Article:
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What is Self-Directed Support in Scotland?

What is Self-Directed Support in Scotland?

The Scottish Government recently published its Social Care (Self-directed Support) (Scotland) Bill, which aims to make self-directed support in Scotland a mainstream choice for those receiving care in Scotland. The Government has pledged almost £40 million over the next three years to support the rollout of self-directed support throughout Scotland.

What is self-directed support?

Self-directed support is designed to give those who receive care (supported persons) more power to direct their own care and support, to make more informed decisions about their care and to control their individual care budget.

The Bill provides the following options:-

  • direct payments - cash payments from the local authority to the supported person which they use to obtain support;
  • individual service fund - the care budget is allocated and paid to the care provider (e.g. the local authority) but the supported person makes decisions on how the budget is spent;
  • the local authority receives the individual care budget and decides how this is spent; or
  • the supported person chooses a mixture of the above options.

What are the legal implications?

Many people receiving care are not able to manage their own finances or to make informed decisions about their support, and will be relying on relatives or friends to manage their budget on their behalf. However, often those relatives/friends don't have legal authority to be acting on the supported person's behalf.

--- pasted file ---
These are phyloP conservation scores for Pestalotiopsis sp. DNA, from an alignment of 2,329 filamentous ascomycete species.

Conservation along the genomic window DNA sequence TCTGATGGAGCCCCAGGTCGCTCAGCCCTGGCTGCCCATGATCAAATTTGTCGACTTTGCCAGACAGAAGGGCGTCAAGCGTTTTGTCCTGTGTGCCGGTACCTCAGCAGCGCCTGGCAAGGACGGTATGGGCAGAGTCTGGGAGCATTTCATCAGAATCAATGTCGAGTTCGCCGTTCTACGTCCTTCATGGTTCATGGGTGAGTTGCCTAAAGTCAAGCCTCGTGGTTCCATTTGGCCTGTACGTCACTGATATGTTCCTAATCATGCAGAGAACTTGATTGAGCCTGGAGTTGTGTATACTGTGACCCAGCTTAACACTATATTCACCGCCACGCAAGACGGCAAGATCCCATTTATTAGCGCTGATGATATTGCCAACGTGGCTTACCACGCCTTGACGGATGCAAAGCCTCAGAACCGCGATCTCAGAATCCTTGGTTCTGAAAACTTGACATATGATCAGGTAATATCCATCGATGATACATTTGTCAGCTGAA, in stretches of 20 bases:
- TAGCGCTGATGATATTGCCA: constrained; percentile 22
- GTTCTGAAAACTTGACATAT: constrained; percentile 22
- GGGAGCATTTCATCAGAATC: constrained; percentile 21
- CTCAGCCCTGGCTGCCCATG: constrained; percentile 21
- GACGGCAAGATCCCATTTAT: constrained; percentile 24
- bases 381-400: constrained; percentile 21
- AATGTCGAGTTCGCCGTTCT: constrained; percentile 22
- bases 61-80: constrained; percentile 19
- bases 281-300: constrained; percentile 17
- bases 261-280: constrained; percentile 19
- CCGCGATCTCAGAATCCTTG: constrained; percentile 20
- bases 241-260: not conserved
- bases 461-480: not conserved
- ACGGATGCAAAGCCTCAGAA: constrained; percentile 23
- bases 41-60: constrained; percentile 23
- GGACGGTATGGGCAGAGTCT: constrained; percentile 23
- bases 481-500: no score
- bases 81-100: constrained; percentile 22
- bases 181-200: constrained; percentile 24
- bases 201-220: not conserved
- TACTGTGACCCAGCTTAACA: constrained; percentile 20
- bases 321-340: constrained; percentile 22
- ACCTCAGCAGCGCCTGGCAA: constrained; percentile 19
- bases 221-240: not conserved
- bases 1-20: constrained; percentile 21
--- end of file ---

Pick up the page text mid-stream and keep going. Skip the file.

No one has legal authority to act on another's behalf unless:-

  1. the supported person grants a Power of Attorney giving them powers to deal with their finances and personal welfare - the supported person must have capacity to understand the nature and extent of what they are doing; OR
  2. they make a court application for Financial & Welfare Guardianship of the supported person - this is appropriate where the supported person does not have capacity to grant a Power of Attorney. The Guardianship Order will provide powers to deal with the supported person's finances and to make decisions about their personal welfare

If you'd like more information on power of attorney v:s guardianship, click here for more details.

Should I be doing anything?

At TC Young, we have a wealth of experience assisting carers with guardianship applications and queries regarding Powers of Attorney. If you, or someone you know, wish more information on the legal implications of managing self-directed support, contact us.

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Written by : Super User